Model Question and Answers for APSC | Write on introduction and impact of western education under British rule in India.

Model Question and Answers for APSC | Write on introduction and impact of western education under British rule in India.

Ans : Initially, the British East India Company was not concerned with the development of the education system because their prime motive was trading and profit-making. To rule in India, they planned to educate a small section of upper and middle classes to create a class “Indian in blood and colour but English in taste” who would act as interpreters between the Government and the masses. This was also called the “downward filtration theory”.
Positive Impact:
1. Educated Indians read about the American and the French revolution and filled the hearts of the Indians with the ideas of liberty, equality and justice.
2. Ideas of Hobbes, Locke and Rousseau inspired the people to strive for political and social freedom.
3. The educated Indians also became acquainted with the concept of self-rule and democracy. Indians started to demand independence from British rule in order to establish democratic rule in India.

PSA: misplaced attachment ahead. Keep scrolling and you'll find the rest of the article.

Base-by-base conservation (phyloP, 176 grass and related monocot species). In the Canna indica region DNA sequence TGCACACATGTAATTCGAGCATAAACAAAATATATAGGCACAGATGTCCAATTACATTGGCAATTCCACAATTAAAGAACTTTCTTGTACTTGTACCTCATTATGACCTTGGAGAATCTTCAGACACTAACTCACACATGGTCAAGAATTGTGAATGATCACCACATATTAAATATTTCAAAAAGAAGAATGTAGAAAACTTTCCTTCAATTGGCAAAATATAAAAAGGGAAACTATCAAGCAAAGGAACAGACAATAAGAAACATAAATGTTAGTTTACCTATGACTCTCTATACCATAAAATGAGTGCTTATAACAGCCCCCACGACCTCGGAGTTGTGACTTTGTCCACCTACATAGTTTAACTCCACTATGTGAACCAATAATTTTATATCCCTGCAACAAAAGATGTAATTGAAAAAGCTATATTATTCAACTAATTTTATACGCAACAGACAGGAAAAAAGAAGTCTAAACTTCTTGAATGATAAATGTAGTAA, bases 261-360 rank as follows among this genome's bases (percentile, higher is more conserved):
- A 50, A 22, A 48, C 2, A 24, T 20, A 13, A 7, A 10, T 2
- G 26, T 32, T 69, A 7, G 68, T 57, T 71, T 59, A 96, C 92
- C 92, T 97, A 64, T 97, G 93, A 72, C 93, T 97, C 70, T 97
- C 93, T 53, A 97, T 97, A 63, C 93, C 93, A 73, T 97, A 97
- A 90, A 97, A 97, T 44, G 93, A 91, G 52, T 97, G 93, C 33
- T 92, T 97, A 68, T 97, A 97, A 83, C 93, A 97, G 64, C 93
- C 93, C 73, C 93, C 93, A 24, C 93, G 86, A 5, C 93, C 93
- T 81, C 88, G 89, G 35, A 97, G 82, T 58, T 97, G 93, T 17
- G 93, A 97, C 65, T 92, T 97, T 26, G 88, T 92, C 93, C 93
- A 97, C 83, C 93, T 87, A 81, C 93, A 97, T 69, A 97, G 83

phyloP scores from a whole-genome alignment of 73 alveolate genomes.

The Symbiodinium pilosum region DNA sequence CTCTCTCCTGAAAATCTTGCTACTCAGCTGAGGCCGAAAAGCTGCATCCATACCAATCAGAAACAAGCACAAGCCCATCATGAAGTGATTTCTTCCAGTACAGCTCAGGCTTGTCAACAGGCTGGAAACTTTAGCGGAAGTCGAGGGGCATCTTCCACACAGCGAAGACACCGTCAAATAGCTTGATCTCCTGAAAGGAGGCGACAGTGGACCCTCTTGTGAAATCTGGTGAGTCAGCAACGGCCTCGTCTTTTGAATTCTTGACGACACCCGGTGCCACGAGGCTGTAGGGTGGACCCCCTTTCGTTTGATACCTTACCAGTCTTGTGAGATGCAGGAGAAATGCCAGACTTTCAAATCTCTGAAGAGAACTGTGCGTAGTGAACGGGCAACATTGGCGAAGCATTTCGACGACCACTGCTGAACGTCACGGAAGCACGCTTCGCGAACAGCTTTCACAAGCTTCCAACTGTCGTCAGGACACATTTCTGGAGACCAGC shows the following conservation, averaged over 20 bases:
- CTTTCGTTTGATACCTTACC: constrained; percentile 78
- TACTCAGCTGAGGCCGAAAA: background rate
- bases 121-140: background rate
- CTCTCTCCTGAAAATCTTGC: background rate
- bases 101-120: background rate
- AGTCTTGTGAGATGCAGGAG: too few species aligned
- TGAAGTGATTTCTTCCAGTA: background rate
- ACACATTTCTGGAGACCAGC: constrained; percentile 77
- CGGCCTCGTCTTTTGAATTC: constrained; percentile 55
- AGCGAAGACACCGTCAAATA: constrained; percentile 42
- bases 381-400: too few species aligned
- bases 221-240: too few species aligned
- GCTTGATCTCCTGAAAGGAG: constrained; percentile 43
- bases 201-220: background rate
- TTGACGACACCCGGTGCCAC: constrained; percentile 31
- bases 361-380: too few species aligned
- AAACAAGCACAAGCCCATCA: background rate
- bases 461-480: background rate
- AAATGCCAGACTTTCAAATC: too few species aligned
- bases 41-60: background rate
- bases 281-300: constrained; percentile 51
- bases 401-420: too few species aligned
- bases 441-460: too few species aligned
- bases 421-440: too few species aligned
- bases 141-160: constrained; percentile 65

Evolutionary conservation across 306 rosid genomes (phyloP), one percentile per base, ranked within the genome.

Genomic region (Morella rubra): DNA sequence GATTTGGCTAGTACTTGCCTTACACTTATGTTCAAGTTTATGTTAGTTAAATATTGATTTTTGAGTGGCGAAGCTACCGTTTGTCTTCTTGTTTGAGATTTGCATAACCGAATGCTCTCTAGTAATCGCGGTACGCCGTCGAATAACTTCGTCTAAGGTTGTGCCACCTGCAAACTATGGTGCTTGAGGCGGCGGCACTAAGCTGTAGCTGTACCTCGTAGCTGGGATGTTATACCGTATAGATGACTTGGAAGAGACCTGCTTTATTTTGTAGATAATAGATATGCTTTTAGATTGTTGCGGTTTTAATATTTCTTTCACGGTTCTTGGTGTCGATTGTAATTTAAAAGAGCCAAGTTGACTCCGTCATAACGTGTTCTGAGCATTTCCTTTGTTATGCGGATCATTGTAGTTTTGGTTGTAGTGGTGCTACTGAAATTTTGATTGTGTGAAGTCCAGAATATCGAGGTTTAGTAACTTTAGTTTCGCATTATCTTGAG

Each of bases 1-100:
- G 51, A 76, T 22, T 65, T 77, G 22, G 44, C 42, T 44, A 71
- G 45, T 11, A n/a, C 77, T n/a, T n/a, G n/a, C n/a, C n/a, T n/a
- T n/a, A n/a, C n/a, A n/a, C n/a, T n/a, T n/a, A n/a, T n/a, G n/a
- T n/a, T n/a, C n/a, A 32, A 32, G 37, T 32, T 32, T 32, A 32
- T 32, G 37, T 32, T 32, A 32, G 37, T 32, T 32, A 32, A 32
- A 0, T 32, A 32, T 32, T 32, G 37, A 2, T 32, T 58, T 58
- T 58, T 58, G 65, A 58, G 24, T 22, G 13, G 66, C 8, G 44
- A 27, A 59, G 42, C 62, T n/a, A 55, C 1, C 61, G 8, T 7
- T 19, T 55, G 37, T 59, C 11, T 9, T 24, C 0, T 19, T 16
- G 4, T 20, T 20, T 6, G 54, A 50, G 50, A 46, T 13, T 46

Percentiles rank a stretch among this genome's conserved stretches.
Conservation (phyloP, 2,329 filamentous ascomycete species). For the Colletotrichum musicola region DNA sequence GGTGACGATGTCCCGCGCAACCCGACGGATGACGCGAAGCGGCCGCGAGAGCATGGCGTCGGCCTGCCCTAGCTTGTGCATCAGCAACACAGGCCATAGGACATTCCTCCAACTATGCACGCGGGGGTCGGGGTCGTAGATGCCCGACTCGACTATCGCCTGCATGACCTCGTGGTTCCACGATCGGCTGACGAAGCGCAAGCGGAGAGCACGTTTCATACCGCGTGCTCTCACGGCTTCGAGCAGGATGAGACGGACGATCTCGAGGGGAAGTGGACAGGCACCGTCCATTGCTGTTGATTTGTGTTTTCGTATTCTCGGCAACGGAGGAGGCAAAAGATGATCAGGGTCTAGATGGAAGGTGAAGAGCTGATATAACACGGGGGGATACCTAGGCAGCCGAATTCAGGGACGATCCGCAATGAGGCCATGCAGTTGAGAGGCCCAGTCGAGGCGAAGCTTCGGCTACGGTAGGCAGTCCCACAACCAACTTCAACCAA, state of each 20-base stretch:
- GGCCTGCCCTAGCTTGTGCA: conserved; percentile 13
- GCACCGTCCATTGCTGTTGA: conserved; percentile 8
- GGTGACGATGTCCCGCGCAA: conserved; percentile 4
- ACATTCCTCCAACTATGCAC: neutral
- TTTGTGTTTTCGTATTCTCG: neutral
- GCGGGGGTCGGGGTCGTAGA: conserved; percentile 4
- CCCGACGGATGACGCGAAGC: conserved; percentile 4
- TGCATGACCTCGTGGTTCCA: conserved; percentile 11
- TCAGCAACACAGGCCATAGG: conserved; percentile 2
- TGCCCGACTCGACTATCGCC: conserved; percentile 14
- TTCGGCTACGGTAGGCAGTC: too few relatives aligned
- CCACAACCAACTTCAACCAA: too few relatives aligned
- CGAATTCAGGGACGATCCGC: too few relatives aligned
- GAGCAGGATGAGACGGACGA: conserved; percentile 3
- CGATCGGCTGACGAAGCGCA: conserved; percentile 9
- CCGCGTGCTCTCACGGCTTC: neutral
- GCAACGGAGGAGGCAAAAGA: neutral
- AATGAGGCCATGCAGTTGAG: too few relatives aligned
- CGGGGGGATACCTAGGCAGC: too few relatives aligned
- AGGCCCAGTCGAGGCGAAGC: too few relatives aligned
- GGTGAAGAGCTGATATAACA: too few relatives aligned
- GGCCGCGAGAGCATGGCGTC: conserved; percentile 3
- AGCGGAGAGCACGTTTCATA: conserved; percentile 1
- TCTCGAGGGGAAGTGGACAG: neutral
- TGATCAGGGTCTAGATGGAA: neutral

4. English became a common language. People from different regions could now communicate in English. This helped in breaking regional barriers and unified the country

5. As a consequence of the spread of Western educational system, new notions of reason, justice and utilitarian concerns of welfare began to mould the minds of the educated Indians in search of an answer to the problems of poverty and impoverishment that plagued Indian society of the late 19th century.
Limitations:
1. Introduction of western education had limitations too. It had disassociated Indian people from their traditional way of learning and living, their classical roots and indigenous knowledge.
2. Along with it faded Indian values, philosophies and traditions.
3. Through western education, the British sought to create a class of Indians who would be Indians in blood and colour, but English in taste, in opinions, in morals and in intellect.”
4. Since they wanted educated Indians for administrative posts, the English believed in educating only a section of Indians. They did nothing to spread education among the masses.